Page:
# Swift Beta performance: sorting arrays

tl;dr Swift 1.0 is now as fast as C by this benchmark using the default release optimisation level [-O].

Here is an in-place quicksort in Swift Beta:

``````func quicksort_swift(inout a:CInt[], start:Int, end:Int) {
if (end - start < 2){
return
}
var p = a[start + (end - start)/2]
var l = start
var r = end - 1
while (l <= r){
if (a[l] < p){
l += 1
continue
}
if (a[r] > p){
r -= 1
continue
}
var t = a[l]
a[l] = a[r]
a[r] = t
l += 1
r -= 1
}
quicksort_swift(&a, start, r + 1)
quicksort_swift(&a, r + 1, end)
}
``````

And the same in C:

``````void quicksort_c(int *a, int n) {
if (n < 2)
return;
int p = a[n / 2];
int *l = a;
int *r = a + n - 1;
while (l <= r) {
if (*l < p) {
l++;
continue;
}
if (*r > p) {
r--;
continue;
}
int t = *l;
*l++ = *r;
*r-- = t;
}
quicksort_c(a, r - a + 1);
quicksort_c(l, a + n - l);
}
``````

Both work:

``````var a_swift:CInt[] = [0,5,2,8,1234,-1,2]
var a_c:CInt[] = [0,5,2,8,1234,-1,2]

quicksort_swift(&a_swift, 0, a_swift.count)
quicksort_c(&a_c, CInt(a_c.count))

// [-1, 0, 2, 2, 5, 8, 1234]
// [-1, 0, 2, 2, 5, 8, 1234]
``````

Both are called in the same program as written.

``````var x_swift = CInt[](count: n, repeatedValue: 0)
var x_c = CInt[](count: n, repeatedValue: 0)
for var i = 0; i < n; ++i {
x_swift[i] = CInt(random())
x_c[i] = CInt(random())
}

let swift_start:UInt64 = mach_absolute_time();
quicksort_swift(&x_swift, 0, x_swift.count)
let swift_stop:UInt64 = mach_absolute_time();

let c_start:UInt64 = mach_absolute_time();
quicksort_c(&x_c, CInt(x_c.count))
let c_stop:UInt64 = mach_absolute_time();
``````

This converts the absolute times to seconds:

``````static const uint64_t NANOS_PER_USEC = 1000ULL;
static const uint64_t NANOS_PER_MSEC = 1000ULL * NANOS_PER_USEC;
static const uint64_t NANOS_PER_SEC = 1000ULL * NANOS_PER_MSEC;

mach_timebase_info_data_t timebase_info;

uint64_t abs_to_nanos(uint64_t abs) {
if ( timebase_info.denom == 0 ) {
(void)mach_timebase_info(&timebase_info);
}
return abs * timebase_info.numer  / timebase_info.denom;
}

double abs_to_seconds(uint64_t abs) {
return abs_to_nanos(abs) / (double)NANOS_PER_SEC;
}
``````

Here is a summary of the compiler’s optimazation levels:

``````[-Onone] no optimizations, the default for debug.
[-O]     perform optimizations, the default for release.
[-Ofast] perform optimizations and disable runtime overflow checks and runtime type checks.
``````

Time in seconds with [-Onone] for n=10_000:

``````Swift:            0.895296452
C:                0.001223848
``````

Here is Swift’s builtin sort() for n=10_000:

``````Swift_builtin:    0.77865783
``````

Here is [-O] for n=10_000:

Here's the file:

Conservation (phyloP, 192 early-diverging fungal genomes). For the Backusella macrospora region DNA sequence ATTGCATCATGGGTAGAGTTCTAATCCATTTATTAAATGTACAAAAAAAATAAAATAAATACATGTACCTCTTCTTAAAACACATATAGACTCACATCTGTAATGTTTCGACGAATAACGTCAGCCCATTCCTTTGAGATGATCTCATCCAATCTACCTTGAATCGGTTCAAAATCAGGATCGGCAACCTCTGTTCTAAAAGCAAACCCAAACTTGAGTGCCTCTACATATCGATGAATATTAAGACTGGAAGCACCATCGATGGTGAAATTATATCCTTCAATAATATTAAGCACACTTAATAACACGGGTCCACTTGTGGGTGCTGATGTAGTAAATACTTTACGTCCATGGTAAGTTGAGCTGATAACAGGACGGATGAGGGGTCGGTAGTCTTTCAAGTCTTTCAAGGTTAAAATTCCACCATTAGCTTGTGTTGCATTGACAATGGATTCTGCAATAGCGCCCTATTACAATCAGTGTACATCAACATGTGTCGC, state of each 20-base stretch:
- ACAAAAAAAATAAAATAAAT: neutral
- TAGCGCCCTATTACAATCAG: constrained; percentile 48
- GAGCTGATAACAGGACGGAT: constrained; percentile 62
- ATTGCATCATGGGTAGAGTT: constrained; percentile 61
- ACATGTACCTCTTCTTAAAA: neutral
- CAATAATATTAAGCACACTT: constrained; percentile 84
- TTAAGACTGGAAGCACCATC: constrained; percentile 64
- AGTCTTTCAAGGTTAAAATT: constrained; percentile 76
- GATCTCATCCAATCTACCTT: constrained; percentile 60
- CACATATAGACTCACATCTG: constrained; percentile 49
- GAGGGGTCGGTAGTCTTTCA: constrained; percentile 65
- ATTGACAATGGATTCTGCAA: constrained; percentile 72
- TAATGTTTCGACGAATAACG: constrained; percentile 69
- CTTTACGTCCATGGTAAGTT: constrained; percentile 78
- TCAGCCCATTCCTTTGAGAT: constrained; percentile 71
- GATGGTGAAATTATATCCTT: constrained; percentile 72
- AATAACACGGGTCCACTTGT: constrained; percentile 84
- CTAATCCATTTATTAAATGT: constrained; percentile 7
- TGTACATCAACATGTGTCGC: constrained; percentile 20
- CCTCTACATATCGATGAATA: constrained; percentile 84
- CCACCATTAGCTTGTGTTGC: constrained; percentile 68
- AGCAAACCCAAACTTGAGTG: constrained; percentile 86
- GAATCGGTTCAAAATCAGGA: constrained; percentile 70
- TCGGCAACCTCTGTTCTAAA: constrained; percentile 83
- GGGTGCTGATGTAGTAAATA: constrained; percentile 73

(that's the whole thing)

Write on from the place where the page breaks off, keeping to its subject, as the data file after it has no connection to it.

``````Swift:            0.045478346
C:                0.000784666
Swift_builtin:    0.032513488
``````

As you can see, Swift’s performance improved by a factor of 20.

As per mweathers’ answer, setting [-Ofast] makes the real difference, resulting in these times for n=10_000:

``````Swift:            0.000706745
C:                0.000742374
Swift_builtin:    0.000603576
``````

And for n=1_000_000:

``````Swift:            0.107111846
C:                0.114957179
Swift_sort:       0.092688548
``````

For comparison, this is with [-Onone] for n=1_000_000:

``````Swift:            142.659763258
C:                0.162065333
Swift_sort:       114.095478272
``````

So Swift with no optimizations was almost 1000x slower than C in this benchmark, at this stage in its development. On the other hand with both compilers set to [-Ofast] Swift actually performed at least as well if not slightly better than C.

It has been pointed out that [-Ofast] changes the semantics of the language, making it potentially unsafe. This is what Apple states in the Xcode 5.0 release notes:

A new optimization level -Ofast, available in LLVM, enables aggressive optimizations. -Ofast relaxes some conservative restrictions, mostly for floating-point operations, that are safe for most code. It can yield significant high-performance wins from the compiler.

They all but advocate it. Whether that’s wise or not I couldn’t say, but from what I can tell it seems reasonable enough to use [-Ofast] in a release if you’re not doing high-precision floating point arithmetic and you’re confident no integer or array overflows are possible in your program. If you do need high performance and overflow checks / precise arithmetic then choose another language for now.

BETA 3 UPDATE:

n=10_000 with [-O]:

``````Swift:            0.019697268
C:                0.000718064
Swift_sort:       0.002094721
``````

Swift in general is a bit faster and it looks like Swift’s built-in sort has changed quite significantly.

FINAL UPDATE:

[-Onone]:

``````Swift:   0.678056695
C:       0.000973914
``````

[-O]:

``````Swift:   0.001158492
C:       0.001192406
``````

[-Ounchecked]:

``````Swift:   0.000827764
C:       0.001078914
``````